Monday, September 3, 2007

Breakfast at Barclays

The main Barcelona branch of Barclays Bank sits on the most famous block of the most prestigious street in Barcelona--the Manzana de la Discordia of Paseo de Gracia, where flamboyant modernista mansions vie with each other for a visitor's attention. Barclays itself is unprepossessing on the outside, imposing and somewhat splendid on the inside, as well befits a venerable financial institution. For better or worse, Barclays is now my bank.

When I first arrived in Barcelona, I visited Barclays almost every morning, sometimes for hours at a stretch. Not for some perverse diversion, mind you, but to arrange financing for an apartment. In Barcelona, particularly as a foreigner, a girl has to all but give up her first born to secure an apartment.

When I found my place, I was still naive enough to believe that I could be living in it the very next day. It was empty, after all. I had hauled an air mattress all the way from Canada for this very purpose. What else could be needed?

Apparently, what was needed in addition to the first month's rent and the agent's commission were four additional months of rent: two to be held by the landlord as a damage deposit and two to be held by my (Spanish) bank as a guarantee in the event of non-payment, a so called "aval bancario". Batting my eyes was apparently not an acceptable substitute. This I had not prepared for and arrangements had to be made.

The agent, sensitive to my total ignorance of all matters financial and Spanish, put me in the hands of a friend of his at Barclays, Aurelio*. Aurelio immediately passed me off to his co-worker, Utz*. Aurelio and Utz quickly became, for me, the Tweedledum and Tweedledee of the banking world.

Aurelio, possessed of all the information supplied by the agent, perpetually had the look of someone who had just jumped onto a fast moving train, having first chased it for several blocks. He was forever late, never returned my calls (hence the need for personal visits), and only occasionally delivered what he promised. However, he always apologized with passion and presented me with alternatives as to where to lay the blame for whatever had not come to pass (por supuesto, the blame never lay with Aurelio himself).

Despite his short-comings, Aurelio was really quite likable, as was Utz. Aurelio's opposite in every respect and undoubtedly of German parentage, Utz was neat, pink and unfailingly correct in all matters professional and social. Utz was the structure to Aurelio's storm and was charged by Aurelio with shepherding me along.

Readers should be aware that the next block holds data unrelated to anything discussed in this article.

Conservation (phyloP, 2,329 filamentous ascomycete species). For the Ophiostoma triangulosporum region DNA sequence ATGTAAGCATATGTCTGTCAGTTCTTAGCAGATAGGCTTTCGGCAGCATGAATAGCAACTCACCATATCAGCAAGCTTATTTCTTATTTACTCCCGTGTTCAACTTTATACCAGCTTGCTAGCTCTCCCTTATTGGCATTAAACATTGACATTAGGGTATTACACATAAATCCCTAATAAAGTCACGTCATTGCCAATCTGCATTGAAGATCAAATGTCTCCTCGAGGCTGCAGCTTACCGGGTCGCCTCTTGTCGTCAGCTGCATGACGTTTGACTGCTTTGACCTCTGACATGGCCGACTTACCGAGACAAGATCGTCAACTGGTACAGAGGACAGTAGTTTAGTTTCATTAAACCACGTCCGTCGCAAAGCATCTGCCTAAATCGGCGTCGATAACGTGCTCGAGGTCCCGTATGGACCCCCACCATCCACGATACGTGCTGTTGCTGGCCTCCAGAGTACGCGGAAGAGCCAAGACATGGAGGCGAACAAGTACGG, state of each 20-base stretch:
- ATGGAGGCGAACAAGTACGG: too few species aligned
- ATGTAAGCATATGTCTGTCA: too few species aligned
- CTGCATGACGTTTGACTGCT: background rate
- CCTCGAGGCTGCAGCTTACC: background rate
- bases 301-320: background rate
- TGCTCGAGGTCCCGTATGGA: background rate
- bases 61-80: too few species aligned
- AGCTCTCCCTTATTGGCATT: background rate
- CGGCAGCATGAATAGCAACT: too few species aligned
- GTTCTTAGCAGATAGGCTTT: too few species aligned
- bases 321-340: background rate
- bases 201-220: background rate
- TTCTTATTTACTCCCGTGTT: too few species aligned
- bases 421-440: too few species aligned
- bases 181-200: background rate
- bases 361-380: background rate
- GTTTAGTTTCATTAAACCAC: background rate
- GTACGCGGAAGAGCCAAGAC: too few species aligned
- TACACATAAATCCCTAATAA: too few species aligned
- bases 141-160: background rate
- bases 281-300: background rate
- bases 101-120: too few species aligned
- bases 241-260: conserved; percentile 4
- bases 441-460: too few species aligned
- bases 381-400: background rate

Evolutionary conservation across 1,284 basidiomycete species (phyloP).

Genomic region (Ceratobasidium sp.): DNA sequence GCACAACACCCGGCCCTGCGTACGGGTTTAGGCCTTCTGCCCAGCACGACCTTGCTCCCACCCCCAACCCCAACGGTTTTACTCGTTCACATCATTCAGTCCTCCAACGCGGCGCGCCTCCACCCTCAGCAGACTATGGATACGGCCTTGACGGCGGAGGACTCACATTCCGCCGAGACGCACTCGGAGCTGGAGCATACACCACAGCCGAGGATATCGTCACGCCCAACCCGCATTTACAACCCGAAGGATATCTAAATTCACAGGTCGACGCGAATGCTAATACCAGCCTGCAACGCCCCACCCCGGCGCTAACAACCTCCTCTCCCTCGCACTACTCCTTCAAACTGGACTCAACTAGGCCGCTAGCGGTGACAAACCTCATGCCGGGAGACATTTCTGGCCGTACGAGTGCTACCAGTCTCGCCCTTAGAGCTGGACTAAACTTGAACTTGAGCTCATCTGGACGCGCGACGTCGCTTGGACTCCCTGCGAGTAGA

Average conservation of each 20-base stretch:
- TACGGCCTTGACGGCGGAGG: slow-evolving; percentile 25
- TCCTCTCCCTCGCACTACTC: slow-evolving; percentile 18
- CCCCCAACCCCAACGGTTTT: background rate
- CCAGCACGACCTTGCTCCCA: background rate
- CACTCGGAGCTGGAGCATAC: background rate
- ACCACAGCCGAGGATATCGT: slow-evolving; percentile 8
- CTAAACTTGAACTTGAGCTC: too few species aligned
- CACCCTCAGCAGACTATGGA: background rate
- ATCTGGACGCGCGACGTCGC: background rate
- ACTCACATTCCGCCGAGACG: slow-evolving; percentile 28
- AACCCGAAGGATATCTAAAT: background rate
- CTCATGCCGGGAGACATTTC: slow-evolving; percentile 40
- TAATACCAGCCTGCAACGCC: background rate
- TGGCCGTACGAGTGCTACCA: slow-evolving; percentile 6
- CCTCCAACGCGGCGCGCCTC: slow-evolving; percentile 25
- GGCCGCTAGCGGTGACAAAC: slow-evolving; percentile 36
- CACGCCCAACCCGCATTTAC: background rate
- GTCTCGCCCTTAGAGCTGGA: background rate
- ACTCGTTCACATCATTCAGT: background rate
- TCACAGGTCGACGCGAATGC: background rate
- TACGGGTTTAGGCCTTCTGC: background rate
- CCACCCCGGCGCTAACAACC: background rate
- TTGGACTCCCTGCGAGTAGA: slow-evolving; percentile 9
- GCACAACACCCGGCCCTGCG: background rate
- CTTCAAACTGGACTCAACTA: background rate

Between the two of them, what in Canada would have taken a day, Aurelio and Utz accomplished in just two short weeks and only hours short of my total nervous collapse.

To fortify myself for, or sometimes to decompress from, a morning at Barclays, I usually headed to one of the terraces on the nearby Rambla Catalunya (pictured above). The Rambla Catalunya (not to be confused with the chintzy chaos that is Las Ramblas, further to the south) is a leafy escape from the suffocating crowds of Paseo de Gracia, a street thoroughly inconducive to eating or relaxation of any sort despite the countless cafes lining its sidewalks. Admittedly, the Rambla Catalunya is full of over-priced touristy restaurants with mediocre food, but the relative peace and excellent people watching are usually worth the price. In any case, a glass of wine is never more than 2 or 3 euros away.

For a cheap breakfast or lunch (all my wallet could stand at the time), the best place was El Fornet d'en Rossend (Rambla Catalunya, 80), a Barcelona chain of French-style bakeries. Don't sit on the terrace and wait for someone to serve you, as I did for a good half hour. The service in Barcelona is of the "unexpected" variety and I have over-adapted to the point of no longer being able to discern when there isn't any. Eventually, the girl cleaning the tables put me out of my misery by indicating that you order at the back of the shop and bring a tray out to the terrace.

With a little more time and cash, you can have a much-better-than-average lunch at Taller de Tapas (Rambla Catalunya, 49-51,, an often recommended Barcelona restaurant. Don't be alarmed if the waiters don't smile at you. Despite my efforts, they didn't smile at me either. This did not affect my enjoyment of the food.

(*The names Aurelio and Utz are a fiction, but I like to think that they retain all the flavour of the actual names of my friends at Barclays.)

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